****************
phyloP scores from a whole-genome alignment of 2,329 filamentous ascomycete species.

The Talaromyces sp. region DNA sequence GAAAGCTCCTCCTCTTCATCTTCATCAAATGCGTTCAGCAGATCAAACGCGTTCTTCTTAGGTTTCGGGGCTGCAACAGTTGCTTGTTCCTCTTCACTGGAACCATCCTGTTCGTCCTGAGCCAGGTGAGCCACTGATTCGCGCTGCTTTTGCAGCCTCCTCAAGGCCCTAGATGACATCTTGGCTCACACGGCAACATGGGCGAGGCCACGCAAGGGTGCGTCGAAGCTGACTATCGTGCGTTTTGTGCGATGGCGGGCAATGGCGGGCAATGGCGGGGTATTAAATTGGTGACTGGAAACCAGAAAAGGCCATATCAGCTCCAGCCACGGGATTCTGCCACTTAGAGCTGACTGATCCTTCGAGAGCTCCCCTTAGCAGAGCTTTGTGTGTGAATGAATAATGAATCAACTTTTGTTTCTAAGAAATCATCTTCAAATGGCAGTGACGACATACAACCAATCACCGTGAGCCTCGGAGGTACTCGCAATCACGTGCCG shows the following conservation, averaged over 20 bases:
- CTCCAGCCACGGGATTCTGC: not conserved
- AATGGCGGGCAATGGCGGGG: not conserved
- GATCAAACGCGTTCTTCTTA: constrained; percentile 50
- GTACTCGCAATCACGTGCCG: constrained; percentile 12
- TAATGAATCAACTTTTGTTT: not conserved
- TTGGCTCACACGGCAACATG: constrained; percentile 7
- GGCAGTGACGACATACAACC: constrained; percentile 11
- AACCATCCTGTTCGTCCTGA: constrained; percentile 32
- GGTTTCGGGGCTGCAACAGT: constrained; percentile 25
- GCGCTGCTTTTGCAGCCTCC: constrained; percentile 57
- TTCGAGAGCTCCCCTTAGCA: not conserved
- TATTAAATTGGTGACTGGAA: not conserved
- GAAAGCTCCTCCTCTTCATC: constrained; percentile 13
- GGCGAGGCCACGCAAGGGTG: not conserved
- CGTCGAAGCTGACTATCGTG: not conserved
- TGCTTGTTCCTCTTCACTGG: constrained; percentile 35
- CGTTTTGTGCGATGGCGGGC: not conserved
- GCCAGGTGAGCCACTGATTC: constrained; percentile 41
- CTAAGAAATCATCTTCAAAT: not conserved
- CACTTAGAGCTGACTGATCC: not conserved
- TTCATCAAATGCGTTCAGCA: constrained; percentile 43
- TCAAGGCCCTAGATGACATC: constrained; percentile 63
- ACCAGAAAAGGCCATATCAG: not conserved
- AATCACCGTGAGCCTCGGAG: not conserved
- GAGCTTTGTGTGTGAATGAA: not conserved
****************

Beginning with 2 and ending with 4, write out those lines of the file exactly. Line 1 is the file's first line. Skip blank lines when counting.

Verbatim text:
The Talaromyces sp. region DNA sequence GAAAGCTCCTCCTCTTCATCTTCATCAAATGCGTTCAGCAGATCAAACGCGTTCTTCTTAGGTTTCGGGGCTGCAACAGTTGCTTGTTCCTCTTCACTGGAACCATCCTGTTCGTCCTGAGCCAGGTGAGCCACTGATTCGCGCTGCTTTTGCAGCCTCCTCAAGGCCCTAGATGACATCTTGGCTCACACGGCAACATGGGCGAGGCCACGCAAGGGTGCGTCGAAGCTGACTATCGTGCGTTTTGTGCGATGGCGGGCAATGGCGGGCAATGGCGGGGTATTAAATTGGTGACTGGAAACCAGAAAAGGCCATATCAGCTCCAGCCACGGGATTCTGCCACTTAGAGCTGACTGATCCTTCGAGAGCTCCCCTTAGCAGAGCTTTGTGTGTGAATGAATAATGAATCAACTTTTGTTTCTAAGAAATCATCTTCAAATGGCAGTGACGACATACAACCAATCACCGTGAGCCTCGGAGGTACTCGCAATCACGTGCCG shows the following conservation, averaged over 20 bases:
- CTCCAGCCACGGGATTCTGC: not conserved
- AATGGCGGGCAATGGCGGGG: not conserved